Michael Appleman

sawing outline by hand, what do you use?

Recommended Posts

I just sawed out a viola back from a particularly thick piece of maple and  when I finished, I had a pile of about 15 broken or kinked blades. This  back was particularly tough, but I'm sure I'm not doing something right. I've been using a coping saw with different blades, and just when I think I've got the right blade, getting  most of the way around an outer bout with one blade cutting cleanly, all of a sudden I'd run through several blades without cutting more than a centimeter, with blades slipping out of the saw or breaking. My pro violin maker friends here just laugh at me and tell me to bring my backs and neck blocks down to the shop and use their bandsaws, but since I do most of my making on weekends or in the evening, and I can't really use power tools in my workspace (urban apartment), I need to keep being able to saw things out by hand. I thought I'd ask a question for those who also do this by hand. What kind of saw and/or blades do you use? I'd be grateful for any suggestions for blade size, tpi and sawing technique. I use a "v" board clamped to my work table as described by Roger Hargrave, and set my coping saw blades to cut on the pull stroke, gently cutting with my elbow resting on my knee.

Share this post


Link to post
Share on other sites

I use a jeweler's saw for a lot of things, and rarely break blades anymore. It's all technique. Maybe a bow-right would help? :lol:

Share this post


Link to post
Share on other sites

P.S. Here are the traditional saws for what you're doing. English, Italian and German, and French. Note the carved scroll common on some French saws. Blade width varies with the job at hand.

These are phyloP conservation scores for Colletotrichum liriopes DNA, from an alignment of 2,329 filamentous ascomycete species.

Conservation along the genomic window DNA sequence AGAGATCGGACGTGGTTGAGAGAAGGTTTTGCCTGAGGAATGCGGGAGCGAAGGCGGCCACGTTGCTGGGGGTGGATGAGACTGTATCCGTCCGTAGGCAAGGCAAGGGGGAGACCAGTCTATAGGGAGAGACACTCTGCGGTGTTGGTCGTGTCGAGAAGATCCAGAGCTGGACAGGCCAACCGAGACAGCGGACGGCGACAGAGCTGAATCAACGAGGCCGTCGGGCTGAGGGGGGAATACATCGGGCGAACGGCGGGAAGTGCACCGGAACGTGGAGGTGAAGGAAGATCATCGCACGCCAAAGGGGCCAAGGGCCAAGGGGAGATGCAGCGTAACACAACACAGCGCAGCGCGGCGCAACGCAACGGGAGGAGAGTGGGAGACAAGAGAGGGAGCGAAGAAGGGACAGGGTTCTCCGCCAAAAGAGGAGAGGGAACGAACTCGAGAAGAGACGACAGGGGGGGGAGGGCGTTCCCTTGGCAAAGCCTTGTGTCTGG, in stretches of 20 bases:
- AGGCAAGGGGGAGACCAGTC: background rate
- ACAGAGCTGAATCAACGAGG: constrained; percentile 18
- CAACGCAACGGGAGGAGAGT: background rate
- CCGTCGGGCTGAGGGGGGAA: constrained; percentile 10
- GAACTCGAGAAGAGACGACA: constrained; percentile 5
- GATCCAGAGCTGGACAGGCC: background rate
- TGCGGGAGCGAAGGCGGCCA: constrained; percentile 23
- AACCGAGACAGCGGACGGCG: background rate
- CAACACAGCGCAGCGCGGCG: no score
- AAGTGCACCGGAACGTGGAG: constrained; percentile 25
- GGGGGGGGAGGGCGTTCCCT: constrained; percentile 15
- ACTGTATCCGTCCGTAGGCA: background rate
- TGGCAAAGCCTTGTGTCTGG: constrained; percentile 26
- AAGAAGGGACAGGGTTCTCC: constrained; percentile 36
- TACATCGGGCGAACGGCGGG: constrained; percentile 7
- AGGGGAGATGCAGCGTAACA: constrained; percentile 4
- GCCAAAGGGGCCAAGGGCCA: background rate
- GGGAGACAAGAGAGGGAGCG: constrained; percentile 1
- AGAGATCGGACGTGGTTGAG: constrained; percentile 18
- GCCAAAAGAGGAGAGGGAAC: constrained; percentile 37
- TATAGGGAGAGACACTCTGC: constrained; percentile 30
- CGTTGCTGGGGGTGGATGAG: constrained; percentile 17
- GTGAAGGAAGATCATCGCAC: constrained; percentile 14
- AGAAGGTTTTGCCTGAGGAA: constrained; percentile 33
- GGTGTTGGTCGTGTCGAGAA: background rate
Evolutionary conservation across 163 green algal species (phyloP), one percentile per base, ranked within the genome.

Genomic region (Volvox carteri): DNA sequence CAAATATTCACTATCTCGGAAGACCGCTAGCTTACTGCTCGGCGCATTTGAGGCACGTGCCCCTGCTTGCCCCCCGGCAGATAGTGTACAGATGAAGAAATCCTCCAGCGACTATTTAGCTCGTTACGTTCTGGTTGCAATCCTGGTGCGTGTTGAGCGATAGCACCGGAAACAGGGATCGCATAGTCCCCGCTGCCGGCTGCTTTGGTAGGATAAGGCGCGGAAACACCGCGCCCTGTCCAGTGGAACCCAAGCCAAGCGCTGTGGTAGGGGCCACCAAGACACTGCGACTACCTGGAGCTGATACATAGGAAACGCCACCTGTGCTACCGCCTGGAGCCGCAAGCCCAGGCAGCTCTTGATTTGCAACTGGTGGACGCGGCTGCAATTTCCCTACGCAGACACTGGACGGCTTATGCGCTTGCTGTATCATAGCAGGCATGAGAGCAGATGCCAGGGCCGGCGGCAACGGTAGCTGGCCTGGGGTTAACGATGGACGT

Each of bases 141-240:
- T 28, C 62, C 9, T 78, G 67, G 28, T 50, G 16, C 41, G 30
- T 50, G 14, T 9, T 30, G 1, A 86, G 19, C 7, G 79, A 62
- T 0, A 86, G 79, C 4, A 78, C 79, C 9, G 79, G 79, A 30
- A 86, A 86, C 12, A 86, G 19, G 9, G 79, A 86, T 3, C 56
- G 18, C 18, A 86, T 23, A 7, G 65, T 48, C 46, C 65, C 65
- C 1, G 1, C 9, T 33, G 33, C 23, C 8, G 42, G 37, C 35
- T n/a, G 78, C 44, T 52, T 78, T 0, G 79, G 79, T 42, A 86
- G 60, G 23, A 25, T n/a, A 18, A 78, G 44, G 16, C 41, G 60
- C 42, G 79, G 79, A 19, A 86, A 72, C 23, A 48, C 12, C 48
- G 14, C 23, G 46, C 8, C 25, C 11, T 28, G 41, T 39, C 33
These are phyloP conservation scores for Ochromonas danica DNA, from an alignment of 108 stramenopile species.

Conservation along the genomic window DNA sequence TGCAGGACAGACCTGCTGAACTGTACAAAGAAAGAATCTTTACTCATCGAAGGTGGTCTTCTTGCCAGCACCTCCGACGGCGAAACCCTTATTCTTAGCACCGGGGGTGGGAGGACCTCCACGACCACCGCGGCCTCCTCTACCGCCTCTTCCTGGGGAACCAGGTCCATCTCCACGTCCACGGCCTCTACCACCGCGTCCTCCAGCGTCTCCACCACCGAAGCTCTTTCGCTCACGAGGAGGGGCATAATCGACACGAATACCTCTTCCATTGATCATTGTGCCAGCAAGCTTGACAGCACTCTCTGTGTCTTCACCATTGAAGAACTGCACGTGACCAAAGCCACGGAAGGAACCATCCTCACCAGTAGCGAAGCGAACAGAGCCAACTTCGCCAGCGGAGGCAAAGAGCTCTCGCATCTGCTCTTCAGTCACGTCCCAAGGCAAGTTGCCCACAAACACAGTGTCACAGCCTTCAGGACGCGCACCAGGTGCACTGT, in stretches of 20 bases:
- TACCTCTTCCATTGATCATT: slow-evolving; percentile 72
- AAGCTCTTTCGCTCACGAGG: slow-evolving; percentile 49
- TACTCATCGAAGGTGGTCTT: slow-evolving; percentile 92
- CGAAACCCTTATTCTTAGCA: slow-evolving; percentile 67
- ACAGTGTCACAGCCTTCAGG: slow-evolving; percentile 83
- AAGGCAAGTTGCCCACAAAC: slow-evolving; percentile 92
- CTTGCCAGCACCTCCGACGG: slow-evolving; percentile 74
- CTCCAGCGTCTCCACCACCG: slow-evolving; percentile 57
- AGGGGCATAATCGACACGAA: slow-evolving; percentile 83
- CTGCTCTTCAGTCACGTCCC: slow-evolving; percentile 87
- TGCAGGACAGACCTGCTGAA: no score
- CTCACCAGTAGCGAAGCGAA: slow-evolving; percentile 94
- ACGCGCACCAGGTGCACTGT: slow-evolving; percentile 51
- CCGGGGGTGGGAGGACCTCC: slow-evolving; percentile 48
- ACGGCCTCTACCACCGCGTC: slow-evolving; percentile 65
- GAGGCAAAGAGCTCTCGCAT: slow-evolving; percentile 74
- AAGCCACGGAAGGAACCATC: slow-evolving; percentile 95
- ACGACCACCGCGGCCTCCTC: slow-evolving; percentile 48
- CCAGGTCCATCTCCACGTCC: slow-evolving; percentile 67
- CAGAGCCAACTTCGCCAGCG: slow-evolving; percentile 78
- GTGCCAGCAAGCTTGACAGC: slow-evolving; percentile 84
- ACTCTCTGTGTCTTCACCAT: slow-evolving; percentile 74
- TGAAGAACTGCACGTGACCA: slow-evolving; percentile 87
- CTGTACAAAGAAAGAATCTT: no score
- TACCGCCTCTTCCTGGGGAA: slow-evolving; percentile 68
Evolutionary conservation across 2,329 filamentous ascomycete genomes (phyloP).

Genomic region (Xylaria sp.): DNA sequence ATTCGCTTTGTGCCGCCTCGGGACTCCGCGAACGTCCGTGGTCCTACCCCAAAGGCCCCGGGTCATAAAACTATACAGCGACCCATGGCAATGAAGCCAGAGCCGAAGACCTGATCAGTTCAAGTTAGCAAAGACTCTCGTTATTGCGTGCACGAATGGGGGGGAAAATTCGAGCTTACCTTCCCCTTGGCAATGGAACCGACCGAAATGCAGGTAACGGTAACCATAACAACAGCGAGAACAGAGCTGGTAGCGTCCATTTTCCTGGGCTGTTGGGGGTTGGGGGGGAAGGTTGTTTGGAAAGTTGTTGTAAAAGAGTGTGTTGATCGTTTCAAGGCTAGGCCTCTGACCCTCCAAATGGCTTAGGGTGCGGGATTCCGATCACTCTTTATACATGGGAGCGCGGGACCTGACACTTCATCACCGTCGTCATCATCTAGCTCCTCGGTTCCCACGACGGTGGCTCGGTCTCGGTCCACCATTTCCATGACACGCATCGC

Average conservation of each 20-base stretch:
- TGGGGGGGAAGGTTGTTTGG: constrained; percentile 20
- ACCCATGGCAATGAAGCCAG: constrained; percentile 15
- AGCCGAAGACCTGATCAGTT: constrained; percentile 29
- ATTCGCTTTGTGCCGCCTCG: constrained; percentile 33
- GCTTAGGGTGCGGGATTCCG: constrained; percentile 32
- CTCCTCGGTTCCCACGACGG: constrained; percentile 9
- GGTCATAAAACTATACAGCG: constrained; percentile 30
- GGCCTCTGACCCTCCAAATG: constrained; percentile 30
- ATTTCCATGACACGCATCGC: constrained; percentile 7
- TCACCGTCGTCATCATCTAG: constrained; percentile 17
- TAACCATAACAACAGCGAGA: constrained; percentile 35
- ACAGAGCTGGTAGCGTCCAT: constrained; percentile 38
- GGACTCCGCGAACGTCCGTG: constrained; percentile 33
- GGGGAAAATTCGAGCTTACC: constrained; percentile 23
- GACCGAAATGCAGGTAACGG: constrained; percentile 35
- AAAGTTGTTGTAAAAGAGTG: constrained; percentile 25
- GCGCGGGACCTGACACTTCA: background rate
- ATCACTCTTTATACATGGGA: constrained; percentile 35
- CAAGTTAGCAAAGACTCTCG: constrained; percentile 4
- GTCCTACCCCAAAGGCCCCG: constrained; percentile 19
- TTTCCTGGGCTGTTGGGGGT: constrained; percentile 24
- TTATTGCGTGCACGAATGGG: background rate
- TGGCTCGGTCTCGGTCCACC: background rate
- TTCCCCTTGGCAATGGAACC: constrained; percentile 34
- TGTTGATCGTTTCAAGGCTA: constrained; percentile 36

post-35343-0-55312100-1464978501_thumb.jpg

post-35343-0-11556700-1464978515_thumb.jpg

post-35343-0-54142000-1464978526_thumb.jpg

Share this post


Link to post
Share on other sites

I don't know that I've ever seen a thread on this. Great question. I think Addie`s solution is your best bet. If you look around you can probably find plans for free on the internet, then all you have to buy is the blades. I think a much better tool for the job than a coping saw.

Share this post


Link to post
Share on other sites

I made this one when I was a teenager. Bought blade, file handles and brass rod, and scraps of oak.

post-35343-0-71575500-1464984366_thumb.jpg

Share this post


Link to post
Share on other sites

I use the cheap off the shelf coping saws from the hardware store with 16 tpi blade.  17 or 18 tpi would be a little better.  Any stock over 20mm thick then the jig saw would be handy.

Share this post


Link to post
Share on other sites

I'm not against power tools once you know how you want to work. I'm still using no power tools as part of discovery process.

The wood has to come off somehow. I use my largest fastest straight cutting saws to lop off as much bulk as possible. Then carve down the thickness around where the outline will be as much and as fast as possible.